Optimal Portfolio Execution in Finite-Depth Limit Order Books
(with Arash Fahim) -- working paper
This project presents an algorithmic approach for the problem of the optimal execution under constraint on the depth of the limit order book at each transaction time. Given the future liquidity of the limit order book, we provide an algorithm for the optimal execution of a large position of the portfolio. The suggested algorithm is based on the resilience model proposed by Obizhaeva and Wang (2013) with a more practical restriction on the supply/demand given by finite limit order book market. For the simplest case where the order book depth stays at a fixed level at all times, we identify the active constraints in a small number of iterations and state the optimal strategy in a closed form. When the depth of order book depth is monotone in time, we apply the KKT (Karush-Kuhn-Tucker) conditions to narrow down the execution strategies to a set of size O(N^2) and then perform a dichotomy-based algorithm to pin down the optimal strategy within O(N logN) time. As for the cases that cannot be classi ed into the two categories above, we propose an algorithm which has time complexity of O(N^2) to find a candidate optimal strategy and numerically confirm that the candidate we found is a KKTpoint of the optimal execution problem.
Pricing American Options Under GARCH Model <full text>
-- Project Report for MAP 5615 Monte Carlo Methods in Financial Mathematics
This project gives a review of the least-squares Monte Carlo (LSM) American styled option valuation method as well as the generalized autoregressive conditional heteroskedastic (GARCH) option pricing model. There are two main kinds of LSM pricing methods: one is proposed by Longstaff and Schwartz (2001), and the other is proposed by Tsitsiklis and Van Roy (2001). A summary and comparison of these two methods is presented in this work. Numerical results show that Longstaff and Schwartz’s approach not only produces results comparable to those calculated by the finite difference approach but also converges very quickly, while Tsitsiklis and Van Roy’s method often generates highly-biased results, especially for out-of-the-money contracts. Finally, I apply the LSM method to price American options under the GARCH model, and get a comparable result to those presented in early studies.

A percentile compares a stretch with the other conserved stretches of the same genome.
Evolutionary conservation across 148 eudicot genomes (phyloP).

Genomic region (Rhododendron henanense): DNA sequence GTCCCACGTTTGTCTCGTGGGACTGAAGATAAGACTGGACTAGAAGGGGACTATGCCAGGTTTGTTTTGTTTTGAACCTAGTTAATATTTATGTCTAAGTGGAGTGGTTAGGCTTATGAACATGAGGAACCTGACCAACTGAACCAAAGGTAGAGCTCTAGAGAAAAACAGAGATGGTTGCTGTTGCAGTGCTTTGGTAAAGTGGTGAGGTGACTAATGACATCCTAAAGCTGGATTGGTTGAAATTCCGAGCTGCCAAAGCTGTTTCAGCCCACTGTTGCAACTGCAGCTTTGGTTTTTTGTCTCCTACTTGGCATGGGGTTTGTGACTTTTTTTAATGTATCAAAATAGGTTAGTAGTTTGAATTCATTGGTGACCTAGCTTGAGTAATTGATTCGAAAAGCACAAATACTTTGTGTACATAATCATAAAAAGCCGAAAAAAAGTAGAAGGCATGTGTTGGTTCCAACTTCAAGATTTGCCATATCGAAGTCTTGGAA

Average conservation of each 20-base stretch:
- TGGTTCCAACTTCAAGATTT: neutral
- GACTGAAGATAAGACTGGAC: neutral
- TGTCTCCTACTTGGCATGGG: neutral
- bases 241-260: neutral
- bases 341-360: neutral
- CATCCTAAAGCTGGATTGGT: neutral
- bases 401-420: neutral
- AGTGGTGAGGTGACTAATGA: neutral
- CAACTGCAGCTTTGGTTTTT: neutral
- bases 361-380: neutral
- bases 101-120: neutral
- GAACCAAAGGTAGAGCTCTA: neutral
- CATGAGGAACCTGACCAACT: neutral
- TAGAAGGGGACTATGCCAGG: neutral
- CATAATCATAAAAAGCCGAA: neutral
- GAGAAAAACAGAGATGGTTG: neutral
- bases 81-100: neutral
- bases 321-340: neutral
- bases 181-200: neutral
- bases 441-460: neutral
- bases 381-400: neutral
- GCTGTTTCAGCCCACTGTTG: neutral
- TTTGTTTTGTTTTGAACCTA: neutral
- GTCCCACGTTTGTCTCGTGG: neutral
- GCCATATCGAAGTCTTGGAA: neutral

Improving Pricing Accuracy for Various Numerical Methods with the General Control Variate Method <full text>
(with C-Y Chiu and T-S Dai ) -- The 22nd Annual Conference on. Pacific Basin Finance, Economics, Accounting, and Management.
The control variate method is a popular variance reduction technique used in Monte Carlo methods, which are frequently used to price complex derivatives. This technique is used in much financial literature to exploit information about the errors in estimates of known quantities -- which are usually values of the derivatives that can be analytically priced -- to reduce the error for estimating an unknown quantity, which is usually the price of a complex derivative of interest. This paper generalizes the core idea of the control variate method so that it can be applied to reduce the pricing errors incurred in many numerical pricing methods, such as the tree method, the characteristic-function-based pricing method, and the convolution-based pricing method. For example, a numerical method for pricing a complex derivative, say an Asian option, may need to calculate the density function of the average price of the underlying asset in the convolution-based pricing method. However, this function can not be analytically solved and must be numerically approximated. Thus we find another analytical function that is close to the function of interest and exploit information about the errors in estimates of the analytical function to reduce the error for estimating the function of interest. Numerical results shows that our approach can effectively increase the pricing efficiency of many numerical pricing methods.